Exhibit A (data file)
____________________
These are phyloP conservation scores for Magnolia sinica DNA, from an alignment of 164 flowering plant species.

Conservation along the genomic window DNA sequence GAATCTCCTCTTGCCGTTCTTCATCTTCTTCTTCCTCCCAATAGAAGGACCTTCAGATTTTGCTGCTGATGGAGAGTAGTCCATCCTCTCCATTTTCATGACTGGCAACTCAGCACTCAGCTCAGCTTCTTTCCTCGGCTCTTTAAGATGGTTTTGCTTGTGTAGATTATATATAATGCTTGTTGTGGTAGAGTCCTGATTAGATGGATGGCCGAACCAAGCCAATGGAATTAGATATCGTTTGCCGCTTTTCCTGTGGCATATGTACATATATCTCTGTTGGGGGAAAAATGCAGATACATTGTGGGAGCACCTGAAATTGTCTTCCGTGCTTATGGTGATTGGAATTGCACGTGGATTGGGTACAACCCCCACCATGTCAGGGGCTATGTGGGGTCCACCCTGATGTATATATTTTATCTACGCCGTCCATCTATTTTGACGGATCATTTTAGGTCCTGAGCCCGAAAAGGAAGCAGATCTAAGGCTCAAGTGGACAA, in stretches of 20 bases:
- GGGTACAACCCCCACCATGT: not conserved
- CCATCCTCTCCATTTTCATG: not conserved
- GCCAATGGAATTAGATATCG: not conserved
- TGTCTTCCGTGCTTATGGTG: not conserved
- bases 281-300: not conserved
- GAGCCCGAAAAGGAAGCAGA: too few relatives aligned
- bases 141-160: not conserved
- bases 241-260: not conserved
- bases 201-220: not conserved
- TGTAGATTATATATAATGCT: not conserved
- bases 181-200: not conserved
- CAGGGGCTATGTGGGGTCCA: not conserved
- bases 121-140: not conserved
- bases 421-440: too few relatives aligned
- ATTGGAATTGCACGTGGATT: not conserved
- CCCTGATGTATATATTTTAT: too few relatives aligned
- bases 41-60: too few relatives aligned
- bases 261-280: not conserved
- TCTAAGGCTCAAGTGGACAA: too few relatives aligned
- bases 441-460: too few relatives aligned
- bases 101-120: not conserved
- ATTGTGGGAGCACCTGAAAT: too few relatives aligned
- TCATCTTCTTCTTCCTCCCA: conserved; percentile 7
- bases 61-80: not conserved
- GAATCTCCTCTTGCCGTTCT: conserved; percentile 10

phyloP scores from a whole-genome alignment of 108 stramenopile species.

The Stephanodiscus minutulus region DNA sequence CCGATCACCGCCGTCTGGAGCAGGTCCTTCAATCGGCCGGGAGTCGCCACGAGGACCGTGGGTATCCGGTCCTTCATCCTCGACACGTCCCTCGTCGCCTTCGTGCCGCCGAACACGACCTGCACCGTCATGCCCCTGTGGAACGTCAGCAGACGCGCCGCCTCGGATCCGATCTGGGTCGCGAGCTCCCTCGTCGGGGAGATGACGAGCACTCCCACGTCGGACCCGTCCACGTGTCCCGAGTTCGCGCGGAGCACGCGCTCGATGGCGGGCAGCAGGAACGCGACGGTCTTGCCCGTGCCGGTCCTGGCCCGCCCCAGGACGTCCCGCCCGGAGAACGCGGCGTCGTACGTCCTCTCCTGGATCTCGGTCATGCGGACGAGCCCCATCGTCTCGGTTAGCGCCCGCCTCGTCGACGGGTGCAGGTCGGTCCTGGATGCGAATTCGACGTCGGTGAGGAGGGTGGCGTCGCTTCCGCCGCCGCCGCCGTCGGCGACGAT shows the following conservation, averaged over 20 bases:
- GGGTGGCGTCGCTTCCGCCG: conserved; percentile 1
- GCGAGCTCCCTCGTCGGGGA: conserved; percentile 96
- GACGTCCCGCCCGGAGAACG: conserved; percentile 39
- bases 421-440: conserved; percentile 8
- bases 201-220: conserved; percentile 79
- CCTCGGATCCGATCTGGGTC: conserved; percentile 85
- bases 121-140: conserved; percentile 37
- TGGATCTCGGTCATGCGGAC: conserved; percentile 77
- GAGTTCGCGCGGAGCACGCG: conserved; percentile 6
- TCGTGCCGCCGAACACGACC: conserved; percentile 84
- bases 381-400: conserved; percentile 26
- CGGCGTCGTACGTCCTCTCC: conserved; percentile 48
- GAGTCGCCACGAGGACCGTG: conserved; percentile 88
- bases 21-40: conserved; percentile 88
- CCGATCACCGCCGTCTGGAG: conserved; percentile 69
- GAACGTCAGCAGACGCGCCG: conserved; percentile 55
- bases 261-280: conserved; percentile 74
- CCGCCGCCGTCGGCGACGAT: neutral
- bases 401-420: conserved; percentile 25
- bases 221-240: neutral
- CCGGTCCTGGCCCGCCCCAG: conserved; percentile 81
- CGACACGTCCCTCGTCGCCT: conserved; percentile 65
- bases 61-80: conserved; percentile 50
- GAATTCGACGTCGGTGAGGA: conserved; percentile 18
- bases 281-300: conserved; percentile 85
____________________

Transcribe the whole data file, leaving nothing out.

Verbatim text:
These are phyloP conservation scores for Magnolia sinica DNA, from an alignment of 164 flowering plant species.

Conservation along the genomic window DNA sequence GAATCTCCTCTTGCCGTTCTTCATCTTCTTCTTCCTCCCAATAGAAGGACCTTCAGATTTTGCTGCTGATGGAGAGTAGTCCATCCTCTCCATTTTCATGACTGGCAACTCAGCACTCAGCTCAGCTTCTTTCCTCGGCTCTTTAAGATGGTTTTGCTTGTGTAGATTATATATAATGCTTGTTGTGGTAGAGTCCTGATTAGATGGATGGCCGAACCAAGCCAATGGAATTAGATATCGTTTGCCGCTTTTCCTGTGGCATATGTACATATATCTCTGTTGGGGGAAAAATGCAGATACATTGTGGGAGCACCTGAAATTGTCTTCCGTGCTTATGGTGATTGGAATTGCACGTGGATTGGGTACAACCCCCACCATGTCAGGGGCTATGTGGGGTCCACCCTGATGTATATATTTTATCTACGCCGTCCATCTATTTTGACGGATCATTTTAGGTCCTGAGCCCGAAAAGGAAGCAGATCTAAGGCTCAAGTGGACAA, in stretches of 20 bases:
- GGGTACAACCCCCACCATGT: not conserved
- CCATCCTCTCCATTTTCATG: not conserved
- GCCAATGGAATTAGATATCG: not conserved
- TGTCTTCCGTGCTTATGGTG: not conserved
- bases 281-300: not conserved
- GAGCCCGAAAAGGAAGCAGA: too few relatives aligned
- bases 141-160: not conserved
- bases 241-260: not conserved
- bases 201-220: not conserved
- TGTAGATTATATATAATGCT: not conserved
- bases 181-200: not conserved
- CAGGGGCTATGTGGGGTCCA: not conserved
- bases 121-140: not conserved
- bases 421-440: too few relatives aligned
- ATTGGAATTGCACGTGGATT: not conserved
- CCCTGATGTATATATTTTAT: too few relatives aligned
- bases 41-60: too few relatives aligned
- bases 261-280: not conserved
- TCTAAGGCTCAAGTGGACAA: too few relatives aligned
- bases 441-460: too few relatives aligned
- bases 101-120: not conserved
- ATTGTGGGAGCACCTGAAAT: too few relatives aligned
- TCATCTTCTTCTTCCTCCCA: conserved; percentile 7
- bases 61-80: not conserved
- GAATCTCCTCTTGCCGTTCT: conserved; percentile 10

phyloP scores from a whole-genome alignment of 108 stramenopile species.

The Stephanodiscus minutulus region DNA sequence CCGATCACCGCCGTCTGGAGCAGGTCCTTCAATCGGCCGGGAGTCGCCACGAGGACCGTGGGTATCCGGTCCTTCATCCTCGACACGTCCCTCGTCGCCTTCGTGCCGCCGAACACGACCTGCACCGTCATGCCCCTGTGGAACGTCAGCAGACGCGCCGCCTCGGATCCGATCTGGGTCGCGAGCTCCCTCGTCGGGGAGATGACGAGCACTCCCACGTCGGACCCGTCCACGTGTCCCGAGTTCGCGCGGAGCACGCGCTCGATGGCGGGCAGCAGGAACGCGACGGTCTTGCCCGTGCCGGTCCTGGCCCGCCCCAGGACGTCCCGCCCGGAGAACGCGGCGTCGTACGTCCTCTCCTGGATCTCGGTCATGCGGACGAGCCCCATCGTCTCGGTTAGCGCCCGCCTCGTCGACGGGTGCAGGTCGGTCCTGGATGCGAATTCGACGTCGGTGAGGAGGGTGGCGTCGCTTCCGCCGCCGCCGCCGTCGGCGACGAT shows the following conservation, averaged over 20 bases:
- GGGTGGCGTCGCTTCCGCCG: conserved; percentile 1
- GCGAGCTCCCTCGTCGGGGA: conserved; percentile 96
- GACGTCCCGCCCGGAGAACG: conserved; percentile 39
- bases 421-440: conserved; percentile 8
- bases 201-220: conserved; percentile 79
- CCTCGGATCCGATCTGGGTC: conserved; percentile 85
- bases 121-140: conserved; percentile 37
- TGGATCTCGGTCATGCGGAC: conserved; percentile 77
- GAGTTCGCGCGGAGCACGCG: conserved; percentile 6
- TCGTGCCGCCGAACACGACC: conserved; percentile 84
- bases 381-400: conserved; percentile 26
- CGGCGTCGTACGTCCTCTCC: conserved; percentile 48
- GAGTCGCCACGAGGACCGTG: conserved; percentile 88
- bases 21-40: conserved; percentile 88
- CCGATCACCGCCGTCTGGAG: conserved; percentile 69
- GAACGTCAGCAGACGCGCCG: conserved; percentile 55
- bases 261-280: conserved; percentile 74
- CCGCCGCCGTCGGCGACGAT: neutral
- bases 401-420: conserved; percentile 25
- bases 221-240: neutral
- CCGGTCCTGGCCCGCCCCAG: conserved; percentile 81
- CGACACGTCCCTCGTCGCCT: conserved; percentile 65
- bases 61-80: conserved; percentile 50
- GAATTCGACGTCGGTGAGGA: conserved; percentile 18
- bases 281-300: conserved; percentile 85